don't just stay in the classroom.

Eleni Diokos, CNN, Geneva.


ANDERSON: Well, the big day almost here, then. Less than 24 hours, CNN will be live in schools around the world hearing from students about their

stand against modern day slavery. And you have been telling us already what freedom means to you and how precious it is.

Now do keep talking to us. There's still time, post a video using the hashtag #myfreedomday and join me starting 12:00 a.m. eastern time. That

is 8:00 in the morning on Tuesday in Abu Dhabi. I'll be live from the American Community School here. So we're looking forward to that.

Well, freedom and the lack of it has been a theme this hour as we heard earlier. Millions of Syria's kids are trapped in a nightmare they didn't

create and a nightmare that they cannot control. And they are just some of the many refugee children around the world, some of them living in a

conflict that no longer makes it onto our TV screen. For are our Parting Shots then hour photographer Muhammad Muhaisin (ph) showcases his pictures

of refugee children across continents.


UNIDENTIFIED MALE: The eyes could never lie if the door to the soul. Children all over the world seek fun, joy and happiness. They don't get to

choose where to be born or the circumstances surrounding them.

I like to call it a smile in the middle of the rubble.

Two of my portraits created a lot of feedback within the public. Laiba Hazrat (ph), the 6-year-old Afghan refugee girl, and I decided to introduce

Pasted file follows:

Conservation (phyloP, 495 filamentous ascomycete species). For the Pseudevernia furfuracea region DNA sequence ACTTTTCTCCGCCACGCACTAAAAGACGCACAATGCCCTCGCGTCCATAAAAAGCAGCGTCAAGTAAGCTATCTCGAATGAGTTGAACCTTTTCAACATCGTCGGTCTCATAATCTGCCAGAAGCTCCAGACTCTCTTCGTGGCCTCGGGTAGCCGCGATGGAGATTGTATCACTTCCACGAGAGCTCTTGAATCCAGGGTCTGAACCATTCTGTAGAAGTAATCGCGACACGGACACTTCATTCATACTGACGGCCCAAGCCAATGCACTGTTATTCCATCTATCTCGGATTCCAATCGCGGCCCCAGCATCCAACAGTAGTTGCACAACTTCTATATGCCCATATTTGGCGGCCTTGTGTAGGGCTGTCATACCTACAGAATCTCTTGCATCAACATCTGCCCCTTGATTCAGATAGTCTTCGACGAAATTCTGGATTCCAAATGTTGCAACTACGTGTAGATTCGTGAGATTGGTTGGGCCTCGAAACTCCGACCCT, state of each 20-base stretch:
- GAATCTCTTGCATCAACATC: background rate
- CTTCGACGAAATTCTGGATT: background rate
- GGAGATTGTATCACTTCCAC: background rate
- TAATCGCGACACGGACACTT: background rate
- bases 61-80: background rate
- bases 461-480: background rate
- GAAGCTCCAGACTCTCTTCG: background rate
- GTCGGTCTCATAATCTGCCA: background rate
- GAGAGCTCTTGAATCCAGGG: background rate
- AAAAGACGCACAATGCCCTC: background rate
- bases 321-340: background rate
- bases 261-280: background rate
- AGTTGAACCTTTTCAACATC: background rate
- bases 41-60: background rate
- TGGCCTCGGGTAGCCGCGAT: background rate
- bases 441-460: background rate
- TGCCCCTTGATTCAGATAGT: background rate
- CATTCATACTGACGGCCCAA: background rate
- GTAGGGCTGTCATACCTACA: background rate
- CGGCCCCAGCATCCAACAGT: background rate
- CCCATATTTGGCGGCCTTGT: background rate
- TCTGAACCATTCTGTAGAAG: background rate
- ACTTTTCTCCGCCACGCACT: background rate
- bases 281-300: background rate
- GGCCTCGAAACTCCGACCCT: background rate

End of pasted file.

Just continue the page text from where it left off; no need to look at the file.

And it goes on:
her to the world.

Another image was of Zahara Mahmoud. When I asked her, what would you like me to buy you as a gift? All that she managed to say that I would love to

have hair ties with Mickey Mouse characters on it. So, these are the people that I photograph, kind and humble.

These people can tell if you are a friend or a threat and that's most important thing. Respect is the key.


[10:55:16] ANDERSON: Well, respect is the key. Powerful words and images from the photographer Muhammad Muhaisin (ph). Speaking of, remarkable


And we can't leave you without sharing this video of a home in New York State completely covered in ice after days of freezing temperatures

combined with wind and moisture from a nearby lake.

An awful lot more on the Facebook page for you. If you are a regular viewer, and I'm sure you are, you will know it is

That is - well, (inaudible) from us tonight. We'll be back same time, of course, tomorrow. Same place. Thanks for joining me. I'm Becky Anderson.

And all of the team here wishing you a very good evening. Up next, Richard Quest on the Quest Express.